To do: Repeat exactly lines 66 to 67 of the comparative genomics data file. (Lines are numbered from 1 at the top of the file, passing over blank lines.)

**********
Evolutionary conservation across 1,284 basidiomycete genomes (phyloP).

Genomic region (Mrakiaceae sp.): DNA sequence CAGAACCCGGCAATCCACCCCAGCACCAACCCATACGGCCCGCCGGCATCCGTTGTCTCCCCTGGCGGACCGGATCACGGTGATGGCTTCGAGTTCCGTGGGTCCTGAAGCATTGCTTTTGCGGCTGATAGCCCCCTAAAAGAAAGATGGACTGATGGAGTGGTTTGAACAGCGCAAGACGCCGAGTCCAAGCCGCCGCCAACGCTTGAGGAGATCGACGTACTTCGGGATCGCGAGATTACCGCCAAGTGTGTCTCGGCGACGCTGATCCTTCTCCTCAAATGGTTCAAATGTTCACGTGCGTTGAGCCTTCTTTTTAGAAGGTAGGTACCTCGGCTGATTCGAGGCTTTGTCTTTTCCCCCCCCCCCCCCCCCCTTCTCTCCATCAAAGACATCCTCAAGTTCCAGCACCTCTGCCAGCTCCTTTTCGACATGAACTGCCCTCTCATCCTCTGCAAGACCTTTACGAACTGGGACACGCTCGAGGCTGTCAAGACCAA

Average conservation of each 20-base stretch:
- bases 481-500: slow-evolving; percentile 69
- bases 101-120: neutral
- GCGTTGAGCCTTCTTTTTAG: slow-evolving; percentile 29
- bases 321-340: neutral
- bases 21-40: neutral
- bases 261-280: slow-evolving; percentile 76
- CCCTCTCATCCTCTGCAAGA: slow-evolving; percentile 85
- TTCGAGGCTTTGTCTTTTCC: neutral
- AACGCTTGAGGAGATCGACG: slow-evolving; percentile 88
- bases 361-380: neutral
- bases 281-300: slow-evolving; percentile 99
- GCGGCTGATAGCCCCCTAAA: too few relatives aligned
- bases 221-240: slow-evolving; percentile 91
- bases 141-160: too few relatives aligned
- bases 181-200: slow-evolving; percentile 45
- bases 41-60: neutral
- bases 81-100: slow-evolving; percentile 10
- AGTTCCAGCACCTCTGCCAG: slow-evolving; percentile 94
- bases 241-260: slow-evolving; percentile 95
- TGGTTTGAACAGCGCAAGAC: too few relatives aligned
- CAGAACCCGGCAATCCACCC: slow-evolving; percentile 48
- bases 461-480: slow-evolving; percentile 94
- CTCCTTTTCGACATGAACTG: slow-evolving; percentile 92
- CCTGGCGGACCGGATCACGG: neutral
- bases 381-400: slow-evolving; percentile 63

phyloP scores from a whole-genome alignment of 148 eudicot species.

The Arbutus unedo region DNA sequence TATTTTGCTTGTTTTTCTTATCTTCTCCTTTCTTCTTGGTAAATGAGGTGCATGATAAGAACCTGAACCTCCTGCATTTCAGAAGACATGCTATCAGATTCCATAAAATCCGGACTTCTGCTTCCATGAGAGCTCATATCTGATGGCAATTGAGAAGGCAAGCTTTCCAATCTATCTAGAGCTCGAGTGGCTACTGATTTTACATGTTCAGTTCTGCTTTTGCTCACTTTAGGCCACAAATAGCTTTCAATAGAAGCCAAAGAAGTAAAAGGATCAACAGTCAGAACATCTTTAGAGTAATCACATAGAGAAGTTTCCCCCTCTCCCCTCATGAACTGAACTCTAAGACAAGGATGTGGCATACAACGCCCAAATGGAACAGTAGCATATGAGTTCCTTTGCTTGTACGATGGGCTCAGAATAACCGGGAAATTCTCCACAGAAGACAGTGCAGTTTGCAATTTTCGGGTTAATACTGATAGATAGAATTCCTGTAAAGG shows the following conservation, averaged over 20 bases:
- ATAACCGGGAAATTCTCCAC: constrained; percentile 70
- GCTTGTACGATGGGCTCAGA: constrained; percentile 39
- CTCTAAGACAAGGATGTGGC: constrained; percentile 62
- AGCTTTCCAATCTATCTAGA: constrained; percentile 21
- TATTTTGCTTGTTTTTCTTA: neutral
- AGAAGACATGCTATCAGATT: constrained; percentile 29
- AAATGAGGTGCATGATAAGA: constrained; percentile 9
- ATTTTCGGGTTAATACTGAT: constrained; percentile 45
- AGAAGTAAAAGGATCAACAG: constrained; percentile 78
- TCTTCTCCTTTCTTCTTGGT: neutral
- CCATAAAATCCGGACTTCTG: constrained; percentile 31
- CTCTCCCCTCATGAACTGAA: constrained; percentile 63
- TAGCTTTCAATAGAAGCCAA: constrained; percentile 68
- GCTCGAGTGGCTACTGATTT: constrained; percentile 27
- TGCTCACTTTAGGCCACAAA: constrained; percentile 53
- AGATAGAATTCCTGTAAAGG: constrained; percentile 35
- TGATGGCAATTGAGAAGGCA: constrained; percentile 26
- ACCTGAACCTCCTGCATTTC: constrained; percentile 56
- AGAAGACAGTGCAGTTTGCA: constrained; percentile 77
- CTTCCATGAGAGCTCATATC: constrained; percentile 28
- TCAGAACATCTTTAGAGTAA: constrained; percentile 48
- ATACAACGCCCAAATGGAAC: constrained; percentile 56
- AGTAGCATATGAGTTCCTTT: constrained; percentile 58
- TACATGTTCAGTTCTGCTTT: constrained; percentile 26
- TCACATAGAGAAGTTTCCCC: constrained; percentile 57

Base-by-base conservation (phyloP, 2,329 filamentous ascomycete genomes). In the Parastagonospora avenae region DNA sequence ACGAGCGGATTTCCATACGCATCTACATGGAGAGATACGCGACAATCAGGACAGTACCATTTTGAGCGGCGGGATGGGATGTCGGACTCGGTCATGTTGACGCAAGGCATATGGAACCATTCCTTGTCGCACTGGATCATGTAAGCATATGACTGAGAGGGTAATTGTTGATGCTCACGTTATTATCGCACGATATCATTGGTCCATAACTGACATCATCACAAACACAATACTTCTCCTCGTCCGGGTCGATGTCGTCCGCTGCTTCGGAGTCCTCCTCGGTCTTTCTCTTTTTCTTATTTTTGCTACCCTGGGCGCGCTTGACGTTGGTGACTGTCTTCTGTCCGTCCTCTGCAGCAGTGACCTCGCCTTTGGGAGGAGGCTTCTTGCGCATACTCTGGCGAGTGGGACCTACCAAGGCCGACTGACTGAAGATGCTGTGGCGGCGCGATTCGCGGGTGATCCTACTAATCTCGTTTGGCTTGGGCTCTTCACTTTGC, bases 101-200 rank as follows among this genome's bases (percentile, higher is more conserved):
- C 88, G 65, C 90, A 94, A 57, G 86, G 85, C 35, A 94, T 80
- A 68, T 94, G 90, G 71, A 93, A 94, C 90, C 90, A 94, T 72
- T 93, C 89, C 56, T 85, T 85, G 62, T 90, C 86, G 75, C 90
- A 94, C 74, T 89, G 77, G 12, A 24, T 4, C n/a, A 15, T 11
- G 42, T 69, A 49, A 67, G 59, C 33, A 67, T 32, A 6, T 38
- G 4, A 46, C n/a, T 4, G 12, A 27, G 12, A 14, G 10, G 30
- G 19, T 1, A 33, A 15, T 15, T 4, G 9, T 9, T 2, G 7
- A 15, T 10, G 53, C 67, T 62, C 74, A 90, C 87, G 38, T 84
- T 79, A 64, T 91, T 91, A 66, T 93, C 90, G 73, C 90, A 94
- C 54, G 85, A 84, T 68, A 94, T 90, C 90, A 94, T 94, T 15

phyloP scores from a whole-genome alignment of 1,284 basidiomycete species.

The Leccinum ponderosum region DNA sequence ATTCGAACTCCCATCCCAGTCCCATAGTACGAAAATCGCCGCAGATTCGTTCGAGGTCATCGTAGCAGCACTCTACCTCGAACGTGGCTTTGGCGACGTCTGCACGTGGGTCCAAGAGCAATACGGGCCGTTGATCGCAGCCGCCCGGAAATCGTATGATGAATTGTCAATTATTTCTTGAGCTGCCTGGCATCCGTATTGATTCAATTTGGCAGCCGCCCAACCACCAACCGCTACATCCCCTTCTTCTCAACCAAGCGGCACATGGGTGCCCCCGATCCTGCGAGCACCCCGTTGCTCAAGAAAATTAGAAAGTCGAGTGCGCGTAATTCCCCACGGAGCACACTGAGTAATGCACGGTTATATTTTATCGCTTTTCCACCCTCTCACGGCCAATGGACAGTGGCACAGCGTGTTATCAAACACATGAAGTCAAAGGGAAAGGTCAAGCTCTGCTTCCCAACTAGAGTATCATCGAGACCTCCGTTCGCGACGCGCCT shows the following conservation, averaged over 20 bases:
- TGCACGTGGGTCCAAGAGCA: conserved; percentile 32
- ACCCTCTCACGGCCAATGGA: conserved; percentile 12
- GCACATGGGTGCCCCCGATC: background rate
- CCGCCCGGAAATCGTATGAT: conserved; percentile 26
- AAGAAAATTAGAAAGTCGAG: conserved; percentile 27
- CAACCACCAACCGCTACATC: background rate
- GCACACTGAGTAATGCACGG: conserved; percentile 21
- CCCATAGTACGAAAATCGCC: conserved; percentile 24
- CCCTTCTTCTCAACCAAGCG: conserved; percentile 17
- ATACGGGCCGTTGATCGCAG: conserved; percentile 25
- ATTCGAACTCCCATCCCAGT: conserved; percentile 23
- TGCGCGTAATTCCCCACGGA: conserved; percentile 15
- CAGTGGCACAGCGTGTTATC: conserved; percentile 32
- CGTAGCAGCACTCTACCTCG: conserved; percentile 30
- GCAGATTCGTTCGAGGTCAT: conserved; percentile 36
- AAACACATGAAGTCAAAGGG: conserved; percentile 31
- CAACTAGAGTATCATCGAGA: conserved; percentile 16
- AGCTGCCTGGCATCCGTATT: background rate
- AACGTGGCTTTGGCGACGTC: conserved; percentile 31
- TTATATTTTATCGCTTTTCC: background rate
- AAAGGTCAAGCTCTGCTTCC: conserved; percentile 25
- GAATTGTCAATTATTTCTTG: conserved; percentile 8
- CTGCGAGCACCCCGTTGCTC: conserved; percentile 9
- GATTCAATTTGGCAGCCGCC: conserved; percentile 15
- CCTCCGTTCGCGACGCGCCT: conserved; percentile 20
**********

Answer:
- C 54, G 85, A 84, T 68, A 94, T 90, C 90, A 94, T 94, T 15

phyloP scores from a whole-genome alignment of 1,284 basidiomycete species.